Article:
[Part 3 of the presentation I gave at the Symposium of the Society for the Study of Midwestern Literature. Parts 1 and 2 can be found here.]
Another thing we can do in comics, which is more difficult in print (but not impossible, if our text is digital) is quickly scan for information. Picking out the most important symbols made the themes of each story pop out from the page, so it was easy to create a graphic interpretations of those themes (see graph), but after I did so, I realized that basing the graph on the comics presented, of course, my own bias. I drew far more metaphors for women’s bodies than I drew the visual and physical assaults on those bodies. In the books, the assaults outnumber the metaphors. Sometimes, I had to look away, because the stories were so immersive, in their way, that the rural noir world of Campbell’s Kalamazoo threatened the world I live in, a world in which I have so much privilege that it’s possible for me to look away, even as I’m intentionally fixing my gaze on the subject.
But I also know what a privilege that is; in many senses, the ability to look away from things that may distress you but don’t affect you is the definition of privilege. In the American Salvage comic book, I devoted an entire page to examining my privilege in the face of Campbell’s work, so instead of talking even more about myself now, I want to finish by talking about a colleague of mine, Sarah.
I met Sarah at the same time, in the same place, as I met Bonnie Jo Campbell, on the campus of Western Michigan University in 2002. I asked her for permission to share her story with you and she enthusiastically approved.
Sarah was born in rural Michigan and lived the first part of her life in the physical and emotional space occupied by many of Campbell’s characters, at risk, in socioeconomic distress, in Kalamazoo county. Her parents might have sprung from the pages of Campbell’s books: her father was a schizo-affective Vietnam veteran who would sometimes mistake Sarah and her brother for Viet Cong and hold them at gunpoint in his home. Her mother was a narcissistic alcoholic who brought a parade of strange and sexually inappropriate men into the house. One of Sarah’s oldest memories is of her mother arguing with her flavor of the week and both adults driving away from the house in anger. Little Sarah, perhaps five years old, chased after her mother’s car, begging not to be left behind, but her mother, who thought her parenting was more than good enough, disappeared down the road, and my friend fell into a muddy ditch, where she cried until she couldn’t cry any more, realized that no one was coming to save her, and then climbed out of the ditch and went home to clean herself up. She voluntarily chose homelessness at fifteen, because anywhere felt safer than her mother’s house. Her arm still bears the scar of that tumble into the ditch thirty-five years ago.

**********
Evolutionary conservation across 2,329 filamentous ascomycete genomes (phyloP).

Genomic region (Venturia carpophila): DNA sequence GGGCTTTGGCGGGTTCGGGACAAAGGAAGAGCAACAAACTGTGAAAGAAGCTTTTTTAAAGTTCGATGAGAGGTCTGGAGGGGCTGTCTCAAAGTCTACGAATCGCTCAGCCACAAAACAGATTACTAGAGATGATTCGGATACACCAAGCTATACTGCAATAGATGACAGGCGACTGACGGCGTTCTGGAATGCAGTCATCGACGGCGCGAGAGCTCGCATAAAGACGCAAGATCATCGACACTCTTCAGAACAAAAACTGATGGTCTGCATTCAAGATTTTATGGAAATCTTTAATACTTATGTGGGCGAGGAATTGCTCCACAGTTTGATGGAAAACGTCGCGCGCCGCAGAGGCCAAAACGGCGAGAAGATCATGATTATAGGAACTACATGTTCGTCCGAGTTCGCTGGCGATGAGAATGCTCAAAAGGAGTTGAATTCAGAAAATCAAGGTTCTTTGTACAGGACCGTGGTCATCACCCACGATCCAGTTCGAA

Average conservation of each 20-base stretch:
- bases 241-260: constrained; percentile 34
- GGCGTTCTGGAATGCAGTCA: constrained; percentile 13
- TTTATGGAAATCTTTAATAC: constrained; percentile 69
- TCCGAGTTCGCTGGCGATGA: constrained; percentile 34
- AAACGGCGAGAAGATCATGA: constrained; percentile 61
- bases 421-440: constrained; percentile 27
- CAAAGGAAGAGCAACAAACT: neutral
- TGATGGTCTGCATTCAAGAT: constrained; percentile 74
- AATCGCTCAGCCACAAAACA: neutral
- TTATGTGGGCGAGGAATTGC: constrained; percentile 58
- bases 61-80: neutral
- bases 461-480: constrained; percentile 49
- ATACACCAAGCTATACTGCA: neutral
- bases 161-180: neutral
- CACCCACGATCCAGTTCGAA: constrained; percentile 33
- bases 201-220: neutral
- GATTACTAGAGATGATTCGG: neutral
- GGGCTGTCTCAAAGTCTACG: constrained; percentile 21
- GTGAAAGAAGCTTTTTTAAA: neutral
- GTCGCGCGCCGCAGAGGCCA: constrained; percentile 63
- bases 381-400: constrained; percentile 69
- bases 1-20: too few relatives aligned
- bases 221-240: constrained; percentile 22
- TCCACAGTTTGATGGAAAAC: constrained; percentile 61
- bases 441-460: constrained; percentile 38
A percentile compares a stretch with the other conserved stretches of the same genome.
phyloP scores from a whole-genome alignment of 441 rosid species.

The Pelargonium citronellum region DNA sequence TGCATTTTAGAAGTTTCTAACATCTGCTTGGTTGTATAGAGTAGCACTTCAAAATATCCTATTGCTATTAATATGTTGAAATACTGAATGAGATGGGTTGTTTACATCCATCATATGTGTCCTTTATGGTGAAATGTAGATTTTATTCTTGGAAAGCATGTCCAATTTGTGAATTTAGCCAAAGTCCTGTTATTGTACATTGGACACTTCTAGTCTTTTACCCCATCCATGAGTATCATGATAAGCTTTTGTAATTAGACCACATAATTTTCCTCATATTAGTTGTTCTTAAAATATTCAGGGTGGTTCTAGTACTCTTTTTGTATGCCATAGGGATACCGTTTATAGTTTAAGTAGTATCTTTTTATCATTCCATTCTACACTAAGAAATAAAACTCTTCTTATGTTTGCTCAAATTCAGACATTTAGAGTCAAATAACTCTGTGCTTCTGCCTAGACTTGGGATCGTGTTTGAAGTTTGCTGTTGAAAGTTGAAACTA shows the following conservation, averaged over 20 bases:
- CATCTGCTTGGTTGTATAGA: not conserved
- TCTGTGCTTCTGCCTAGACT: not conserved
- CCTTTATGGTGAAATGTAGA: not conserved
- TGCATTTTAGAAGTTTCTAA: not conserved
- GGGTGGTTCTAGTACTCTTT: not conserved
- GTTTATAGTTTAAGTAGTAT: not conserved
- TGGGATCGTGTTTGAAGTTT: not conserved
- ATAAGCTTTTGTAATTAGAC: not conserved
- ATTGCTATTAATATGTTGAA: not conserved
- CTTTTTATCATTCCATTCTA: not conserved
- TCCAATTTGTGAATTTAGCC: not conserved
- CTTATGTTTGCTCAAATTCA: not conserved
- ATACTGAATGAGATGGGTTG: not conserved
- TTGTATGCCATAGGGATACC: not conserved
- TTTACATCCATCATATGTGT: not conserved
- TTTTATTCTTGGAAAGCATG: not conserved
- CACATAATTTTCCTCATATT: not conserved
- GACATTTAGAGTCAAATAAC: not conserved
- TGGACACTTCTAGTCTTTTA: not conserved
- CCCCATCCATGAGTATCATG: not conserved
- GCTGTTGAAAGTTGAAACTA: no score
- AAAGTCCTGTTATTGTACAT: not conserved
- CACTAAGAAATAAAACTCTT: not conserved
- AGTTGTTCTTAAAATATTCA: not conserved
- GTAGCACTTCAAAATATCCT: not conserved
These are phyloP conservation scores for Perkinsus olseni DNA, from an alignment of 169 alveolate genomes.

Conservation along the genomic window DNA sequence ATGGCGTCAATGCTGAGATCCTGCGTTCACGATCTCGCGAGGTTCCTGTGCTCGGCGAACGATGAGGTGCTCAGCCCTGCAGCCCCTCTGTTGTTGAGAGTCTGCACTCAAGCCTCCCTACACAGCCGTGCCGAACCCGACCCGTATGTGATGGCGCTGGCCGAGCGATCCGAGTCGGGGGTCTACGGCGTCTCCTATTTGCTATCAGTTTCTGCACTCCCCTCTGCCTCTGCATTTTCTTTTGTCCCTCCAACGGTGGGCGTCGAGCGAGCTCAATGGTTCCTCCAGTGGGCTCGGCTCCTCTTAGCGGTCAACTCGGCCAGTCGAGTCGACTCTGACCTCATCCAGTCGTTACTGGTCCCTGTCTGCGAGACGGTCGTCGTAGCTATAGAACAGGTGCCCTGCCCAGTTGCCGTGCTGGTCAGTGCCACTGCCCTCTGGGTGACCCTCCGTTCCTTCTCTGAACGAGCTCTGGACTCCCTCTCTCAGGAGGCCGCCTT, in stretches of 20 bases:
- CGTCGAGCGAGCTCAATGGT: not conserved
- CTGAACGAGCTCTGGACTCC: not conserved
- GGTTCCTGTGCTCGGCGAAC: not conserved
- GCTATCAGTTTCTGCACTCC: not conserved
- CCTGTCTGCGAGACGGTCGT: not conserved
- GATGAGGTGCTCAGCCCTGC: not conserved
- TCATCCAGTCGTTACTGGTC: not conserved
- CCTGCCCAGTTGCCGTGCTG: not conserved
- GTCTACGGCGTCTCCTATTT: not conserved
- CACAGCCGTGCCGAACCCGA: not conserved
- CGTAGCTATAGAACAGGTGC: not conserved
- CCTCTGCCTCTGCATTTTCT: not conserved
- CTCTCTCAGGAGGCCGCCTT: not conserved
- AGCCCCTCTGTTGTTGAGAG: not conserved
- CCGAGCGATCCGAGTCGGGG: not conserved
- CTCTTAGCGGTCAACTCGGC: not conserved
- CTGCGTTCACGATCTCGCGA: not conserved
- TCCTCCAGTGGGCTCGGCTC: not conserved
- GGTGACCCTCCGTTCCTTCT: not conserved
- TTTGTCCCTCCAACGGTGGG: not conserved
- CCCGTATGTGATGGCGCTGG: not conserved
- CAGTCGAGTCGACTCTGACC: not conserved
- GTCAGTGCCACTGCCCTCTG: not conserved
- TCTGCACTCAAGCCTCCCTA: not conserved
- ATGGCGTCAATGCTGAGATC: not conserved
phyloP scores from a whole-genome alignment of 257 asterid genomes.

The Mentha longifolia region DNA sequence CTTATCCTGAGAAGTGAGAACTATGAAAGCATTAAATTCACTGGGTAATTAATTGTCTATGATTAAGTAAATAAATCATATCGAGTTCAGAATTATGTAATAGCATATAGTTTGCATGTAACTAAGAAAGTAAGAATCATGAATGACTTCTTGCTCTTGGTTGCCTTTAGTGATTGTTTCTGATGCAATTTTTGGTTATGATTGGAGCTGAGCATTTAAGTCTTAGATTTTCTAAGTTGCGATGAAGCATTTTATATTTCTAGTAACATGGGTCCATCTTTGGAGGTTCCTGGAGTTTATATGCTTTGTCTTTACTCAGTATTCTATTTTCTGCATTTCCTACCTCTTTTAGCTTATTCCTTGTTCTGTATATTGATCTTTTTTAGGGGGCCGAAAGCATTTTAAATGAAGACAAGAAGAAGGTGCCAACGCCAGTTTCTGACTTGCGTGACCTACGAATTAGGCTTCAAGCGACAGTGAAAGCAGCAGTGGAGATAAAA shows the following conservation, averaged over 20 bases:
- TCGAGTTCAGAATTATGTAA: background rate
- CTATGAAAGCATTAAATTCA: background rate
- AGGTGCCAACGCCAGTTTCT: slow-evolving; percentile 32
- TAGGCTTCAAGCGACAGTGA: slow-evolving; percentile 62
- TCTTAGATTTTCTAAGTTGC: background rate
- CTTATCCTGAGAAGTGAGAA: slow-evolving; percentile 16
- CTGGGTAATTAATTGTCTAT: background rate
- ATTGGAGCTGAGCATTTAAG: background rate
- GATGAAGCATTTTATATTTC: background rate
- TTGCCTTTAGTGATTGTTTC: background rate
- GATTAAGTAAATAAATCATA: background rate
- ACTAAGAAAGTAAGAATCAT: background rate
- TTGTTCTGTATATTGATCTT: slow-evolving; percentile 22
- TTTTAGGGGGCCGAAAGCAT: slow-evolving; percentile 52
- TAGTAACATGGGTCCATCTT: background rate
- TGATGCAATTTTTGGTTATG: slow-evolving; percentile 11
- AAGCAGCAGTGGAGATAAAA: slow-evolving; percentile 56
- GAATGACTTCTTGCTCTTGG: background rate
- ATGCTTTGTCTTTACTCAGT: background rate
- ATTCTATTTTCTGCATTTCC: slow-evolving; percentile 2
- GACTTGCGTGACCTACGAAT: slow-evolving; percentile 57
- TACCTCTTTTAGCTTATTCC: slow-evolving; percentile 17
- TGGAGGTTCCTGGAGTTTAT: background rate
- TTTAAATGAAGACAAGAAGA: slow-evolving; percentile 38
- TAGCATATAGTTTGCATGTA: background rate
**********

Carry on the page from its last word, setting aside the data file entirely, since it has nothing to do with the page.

Sarah tells people, “If you want to know where I come from, read Bonnie Jo Campbell.” She says, “The thing I have most loved about Bonnie Jo is that I know her characters. They’re real, not fictional.”
Ultimately, Sarah didn’t become a Bonnie Jo Campbell character herself. She finished her master’s degree, recognized that physical separation was the only way to escape her family’s cycle of insanity, and headed out to the Bay Area.
Today, Sarah, the impoverished, neglected, hurt kid with the crazy, unpredictable, unprotective parents, the girl who came up in Bonnie Jo Campbell’s Kalamazoo, is the Lead Techwriter for one of the largest internet companies on the planet.
At the same time that I read Bonnie Jo Campbell as a window into a world outside my experience and learned to see situations uncommon to the world of my childhood, Sarah, straddling the blue collar and academic points of view, reads these stories and feels heard. Knowing that Campbell has verbally recreated the conflicts of her origin is almost an assurance, decades after the fact, that someone actually was listening when a small child cried in a muddy ditch for a mother who would never come to her rescue. Decades and miles removed from the trauma of her early years, Sarah cherishes the honest, brutal, funny portraits of the world she knew, grateful that Bonnie Jo Campbell is listening for these voices, delighted that someone is recreating characters she find familiar, giving voices to the unheard and putting the unseen in the spotlight. Because Bonnie Jo is watching, listening, and writing, Sarah’s truth is seen and heard.